For most individuals, the 2013 All-Pacific League softball team selection is evidence they took a step in the right direction in their games.
A trio of locals walked away from the season with first-team honors. Crescenta Valley offensive leader Hannah Cookson and pitcher Olivia Thayer were both selected to the top squad, along with Glendale High first baseman Alia Zavala, who completed a drastic turnaround in her final high school year.
It's Cookson's third consecutive first-team all-league honor, despite a career-low offensive output as most teams chose to pitch around her than be stung by her bat. She was still spectacular for the Falcons and led her team in all power numbers with a .871 slugging percentage that come on the heels of eight doubles, seven homers and four triples. She also posted a team-best .505 on-base percentage after drawing a team-high 12 walks and hitting .435 (37 for 85) with 34 runs batted in and 31 scored.
Although Cookson led her team in free passes, Crescenta Valley Coach Mark Samford was surprised Cookson, who batted .731 (49 for 67) with 16 home runs, 53 RBI and 41 runs in 2012, got as many chances to hack as she did.
"I don't know why they pitched to her," said Samford, who's announced he won't return to the team next season. "Given the year she had last year, she had plenty of pitches."
After being named an honorable mention a year ago, Thayer shot up to the first team in another strong year in the circle for the Falcons. The junior went 12-9 with a 1.75 earned-run average and 81 strikeouts to 21 walks this season. She did give up 78 runs on the year, but only 30 of them were earned.
"She pitched against some really good teams," Samford said of Thayer. "Her record shows our inability to catch and throw sometimes. I thought she really matured through the year."
Zavala, who played first base and spent all four years on the varsity squad, posted a team-high .540 batting average with 28 hits and 14 runs batted in. She was also a defensive anchor at first base, with 90 putouts and a .960 fielding percentage, for a young Nitros team that had its fair share of defensive struggles.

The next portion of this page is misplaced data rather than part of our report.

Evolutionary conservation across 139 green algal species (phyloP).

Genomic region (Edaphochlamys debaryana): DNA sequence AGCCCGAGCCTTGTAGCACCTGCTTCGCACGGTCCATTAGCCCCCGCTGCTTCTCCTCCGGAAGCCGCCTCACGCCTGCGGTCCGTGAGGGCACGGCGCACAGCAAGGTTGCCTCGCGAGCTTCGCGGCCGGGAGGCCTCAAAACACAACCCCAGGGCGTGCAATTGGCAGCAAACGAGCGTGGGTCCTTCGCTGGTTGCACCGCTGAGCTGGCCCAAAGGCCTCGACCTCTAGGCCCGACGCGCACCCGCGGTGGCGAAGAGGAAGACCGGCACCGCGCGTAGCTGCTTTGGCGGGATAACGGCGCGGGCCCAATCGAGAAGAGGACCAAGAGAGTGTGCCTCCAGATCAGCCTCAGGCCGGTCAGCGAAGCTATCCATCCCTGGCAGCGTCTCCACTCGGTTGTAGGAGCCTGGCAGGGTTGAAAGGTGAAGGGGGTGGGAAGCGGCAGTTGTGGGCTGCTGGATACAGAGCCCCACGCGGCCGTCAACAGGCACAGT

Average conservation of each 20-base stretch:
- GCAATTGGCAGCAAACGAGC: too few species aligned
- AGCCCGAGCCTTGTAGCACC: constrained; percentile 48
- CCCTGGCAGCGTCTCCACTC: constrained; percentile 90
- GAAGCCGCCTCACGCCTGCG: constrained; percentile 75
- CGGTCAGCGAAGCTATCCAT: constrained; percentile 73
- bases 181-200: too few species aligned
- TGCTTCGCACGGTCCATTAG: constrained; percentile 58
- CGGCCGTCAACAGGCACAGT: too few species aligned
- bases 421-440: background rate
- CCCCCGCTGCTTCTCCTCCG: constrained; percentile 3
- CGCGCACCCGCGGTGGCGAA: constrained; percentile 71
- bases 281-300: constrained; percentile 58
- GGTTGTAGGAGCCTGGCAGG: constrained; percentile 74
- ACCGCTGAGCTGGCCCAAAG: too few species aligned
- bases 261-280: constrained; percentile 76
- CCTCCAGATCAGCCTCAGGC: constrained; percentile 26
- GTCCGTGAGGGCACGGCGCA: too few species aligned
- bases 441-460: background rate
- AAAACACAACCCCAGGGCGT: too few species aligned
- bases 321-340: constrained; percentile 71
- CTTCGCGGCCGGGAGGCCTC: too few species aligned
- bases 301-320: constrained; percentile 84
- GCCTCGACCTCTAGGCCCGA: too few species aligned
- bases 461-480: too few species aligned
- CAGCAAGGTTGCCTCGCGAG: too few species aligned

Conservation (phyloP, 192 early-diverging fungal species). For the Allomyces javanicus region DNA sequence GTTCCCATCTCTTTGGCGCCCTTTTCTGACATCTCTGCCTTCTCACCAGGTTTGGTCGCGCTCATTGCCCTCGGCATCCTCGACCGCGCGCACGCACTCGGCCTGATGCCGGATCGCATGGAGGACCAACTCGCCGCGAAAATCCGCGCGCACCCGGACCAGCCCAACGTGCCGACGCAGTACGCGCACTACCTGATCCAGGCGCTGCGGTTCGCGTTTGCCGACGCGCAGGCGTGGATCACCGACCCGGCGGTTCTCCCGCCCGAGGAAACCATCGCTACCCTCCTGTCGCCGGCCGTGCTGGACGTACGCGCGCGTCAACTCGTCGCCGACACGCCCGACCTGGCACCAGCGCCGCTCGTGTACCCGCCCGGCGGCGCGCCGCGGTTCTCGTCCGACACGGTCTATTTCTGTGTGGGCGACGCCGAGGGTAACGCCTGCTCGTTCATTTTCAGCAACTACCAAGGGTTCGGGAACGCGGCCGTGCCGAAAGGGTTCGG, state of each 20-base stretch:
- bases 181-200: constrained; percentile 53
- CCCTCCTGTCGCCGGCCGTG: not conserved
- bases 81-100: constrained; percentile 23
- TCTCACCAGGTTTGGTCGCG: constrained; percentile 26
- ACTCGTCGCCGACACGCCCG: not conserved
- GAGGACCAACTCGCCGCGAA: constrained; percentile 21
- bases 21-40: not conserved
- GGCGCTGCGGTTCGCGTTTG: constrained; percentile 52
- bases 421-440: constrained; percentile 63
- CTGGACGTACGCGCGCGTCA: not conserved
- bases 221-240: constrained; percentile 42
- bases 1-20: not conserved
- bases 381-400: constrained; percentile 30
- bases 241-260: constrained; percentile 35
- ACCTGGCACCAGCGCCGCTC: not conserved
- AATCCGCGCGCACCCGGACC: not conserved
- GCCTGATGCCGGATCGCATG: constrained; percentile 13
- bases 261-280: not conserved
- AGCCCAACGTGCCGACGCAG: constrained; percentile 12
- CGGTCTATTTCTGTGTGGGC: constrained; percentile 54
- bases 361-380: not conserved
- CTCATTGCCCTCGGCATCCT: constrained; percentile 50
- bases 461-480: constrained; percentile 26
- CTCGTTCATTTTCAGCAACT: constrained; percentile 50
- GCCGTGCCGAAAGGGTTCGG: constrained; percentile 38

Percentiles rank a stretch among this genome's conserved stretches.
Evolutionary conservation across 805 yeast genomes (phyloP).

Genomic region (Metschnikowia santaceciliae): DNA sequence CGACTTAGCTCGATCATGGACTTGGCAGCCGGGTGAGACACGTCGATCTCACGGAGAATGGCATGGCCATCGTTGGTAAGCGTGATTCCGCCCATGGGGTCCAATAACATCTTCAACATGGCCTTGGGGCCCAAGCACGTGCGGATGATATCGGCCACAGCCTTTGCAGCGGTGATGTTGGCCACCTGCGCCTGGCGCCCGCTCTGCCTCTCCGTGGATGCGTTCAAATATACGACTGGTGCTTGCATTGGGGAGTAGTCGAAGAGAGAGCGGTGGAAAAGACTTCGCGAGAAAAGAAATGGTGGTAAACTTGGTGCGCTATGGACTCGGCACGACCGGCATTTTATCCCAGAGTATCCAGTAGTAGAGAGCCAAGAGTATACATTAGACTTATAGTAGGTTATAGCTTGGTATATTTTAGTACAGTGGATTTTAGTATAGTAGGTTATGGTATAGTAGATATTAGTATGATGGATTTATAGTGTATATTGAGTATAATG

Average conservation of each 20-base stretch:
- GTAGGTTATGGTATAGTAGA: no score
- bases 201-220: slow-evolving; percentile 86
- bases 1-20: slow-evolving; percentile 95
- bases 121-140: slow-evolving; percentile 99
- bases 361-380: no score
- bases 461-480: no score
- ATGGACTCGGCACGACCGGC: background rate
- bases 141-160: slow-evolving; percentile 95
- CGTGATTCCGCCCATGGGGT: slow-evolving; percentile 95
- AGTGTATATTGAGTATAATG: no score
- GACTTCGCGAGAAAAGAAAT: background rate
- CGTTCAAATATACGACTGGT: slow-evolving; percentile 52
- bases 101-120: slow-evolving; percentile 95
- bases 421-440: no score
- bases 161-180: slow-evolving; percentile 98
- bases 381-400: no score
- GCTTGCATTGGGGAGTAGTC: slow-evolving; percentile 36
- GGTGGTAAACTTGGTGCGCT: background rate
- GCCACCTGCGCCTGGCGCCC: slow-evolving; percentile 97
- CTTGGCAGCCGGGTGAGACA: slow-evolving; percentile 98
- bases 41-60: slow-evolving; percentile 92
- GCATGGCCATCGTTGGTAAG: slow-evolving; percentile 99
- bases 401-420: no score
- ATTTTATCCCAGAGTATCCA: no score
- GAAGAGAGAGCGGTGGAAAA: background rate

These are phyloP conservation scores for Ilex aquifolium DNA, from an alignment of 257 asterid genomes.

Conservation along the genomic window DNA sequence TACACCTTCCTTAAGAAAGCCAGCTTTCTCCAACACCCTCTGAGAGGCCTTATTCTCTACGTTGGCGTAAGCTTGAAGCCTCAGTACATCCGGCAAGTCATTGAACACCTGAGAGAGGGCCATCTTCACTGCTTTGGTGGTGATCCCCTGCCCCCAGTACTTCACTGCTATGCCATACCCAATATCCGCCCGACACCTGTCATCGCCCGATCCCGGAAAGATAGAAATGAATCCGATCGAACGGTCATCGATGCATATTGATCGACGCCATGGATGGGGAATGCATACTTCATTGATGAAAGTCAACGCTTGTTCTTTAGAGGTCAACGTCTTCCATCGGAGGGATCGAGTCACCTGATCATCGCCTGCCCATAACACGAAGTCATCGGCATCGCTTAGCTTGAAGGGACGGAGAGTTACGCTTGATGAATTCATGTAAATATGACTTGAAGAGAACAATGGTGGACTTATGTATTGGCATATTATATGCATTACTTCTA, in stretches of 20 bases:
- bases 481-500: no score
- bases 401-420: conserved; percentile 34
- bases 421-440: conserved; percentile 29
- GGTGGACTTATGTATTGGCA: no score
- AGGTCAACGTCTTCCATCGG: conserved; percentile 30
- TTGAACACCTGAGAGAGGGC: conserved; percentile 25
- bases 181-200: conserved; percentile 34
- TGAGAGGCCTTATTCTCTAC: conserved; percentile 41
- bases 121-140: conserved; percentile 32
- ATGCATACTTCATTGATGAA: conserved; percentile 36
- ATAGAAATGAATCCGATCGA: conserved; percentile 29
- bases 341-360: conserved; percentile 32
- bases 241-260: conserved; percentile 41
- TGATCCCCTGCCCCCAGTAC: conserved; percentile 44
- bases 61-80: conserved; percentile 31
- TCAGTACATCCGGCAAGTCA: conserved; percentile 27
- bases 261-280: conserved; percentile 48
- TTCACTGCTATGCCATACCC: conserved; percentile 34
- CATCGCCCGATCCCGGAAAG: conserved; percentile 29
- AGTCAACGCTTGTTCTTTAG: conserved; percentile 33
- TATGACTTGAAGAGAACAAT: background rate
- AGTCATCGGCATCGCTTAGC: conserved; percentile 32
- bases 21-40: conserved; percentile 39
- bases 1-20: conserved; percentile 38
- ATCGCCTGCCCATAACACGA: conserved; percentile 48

"It's ironic because in her first year she batted .090," Glendale Coach Christine Paknik said. "Each year she has progressed, she cleaned up at the end of the year and had the most RBI on the team.
"Her offense was a surprise this year and she worked at it every year, that's the story you want to sit by and watch. Not a lot of kids move up like that each year."
The Falcons had two more second-team players, while the Nitros had one of their own. CV shortstop Hailey Cookson and third baseman Taylor Hill each got the nod, along with Glendale shortstop Rachel Bartamian.
There could have been a good argument for Hailey Cookson to jump up to the first team after she led the team in batting average (.467, 43 for 92) and added 24 runs, 12 RBI, four doubles and three triples. The sophomore shortstop also added .576 slugging and .479 on-base percentages.
Hill, a junior, added to the Falcons' feared offense. She hit .380 (30 for 79) with 18 runs, 13 RBI, three homers and two doubles. The honorable mention from a season ago also recorded .519 slugging and .449 on-base percentages.
Bartamian got a promotion from honorable mention to the second team this year. The junior batted .380 with 11 runs, eight stolen bases and seven RBI. Defensively, she posted a .940 fielding percentage.
There was one glaring absence from not only the first team, but the second team as well, as Hoover senior Kaitlyn Williams — an all-league first-team pick the past two years — was the Tornadoes' lone honorable mention as a senior.
It was the lowest Williams had ever fallen on the all-league list — after garnering second-team accolades as a freshman — in her finest statistical season offensively.
Hoover Coach Rich Henning blamed the allotment format for determining all-league players. The top-four teams in league receive two first- and second-team players, with the league champion also getting three first-teamers. The fifth-place squad gets one first- and second-team slot. The sixth-place finisher also picks up a second-teamer.
"Our record this year didn't reflect anything, so the best shortstop in the league got shortchanged," Henning said. "She's arguably one of the top five players in the league, in my opinion, and probably 90% of the coaches would have voted her a first-team player if they had the chance."
The Louisiana Tech-bound player had a career- and team-high .528 (28 for 53) batting average and RBI total (27). She also scored 19 runs and recorded .943 slugging and .606 on-base percentages with eight doubles, four home runs and four stolen bases.
Williams joined Nitros senior Meghan Spencer (.410 batting average, 12 runs, nine stolen bases) and Falcons junior Whitney Craig (.344 batting, 15 RBI, eight runs) as honorable mentions.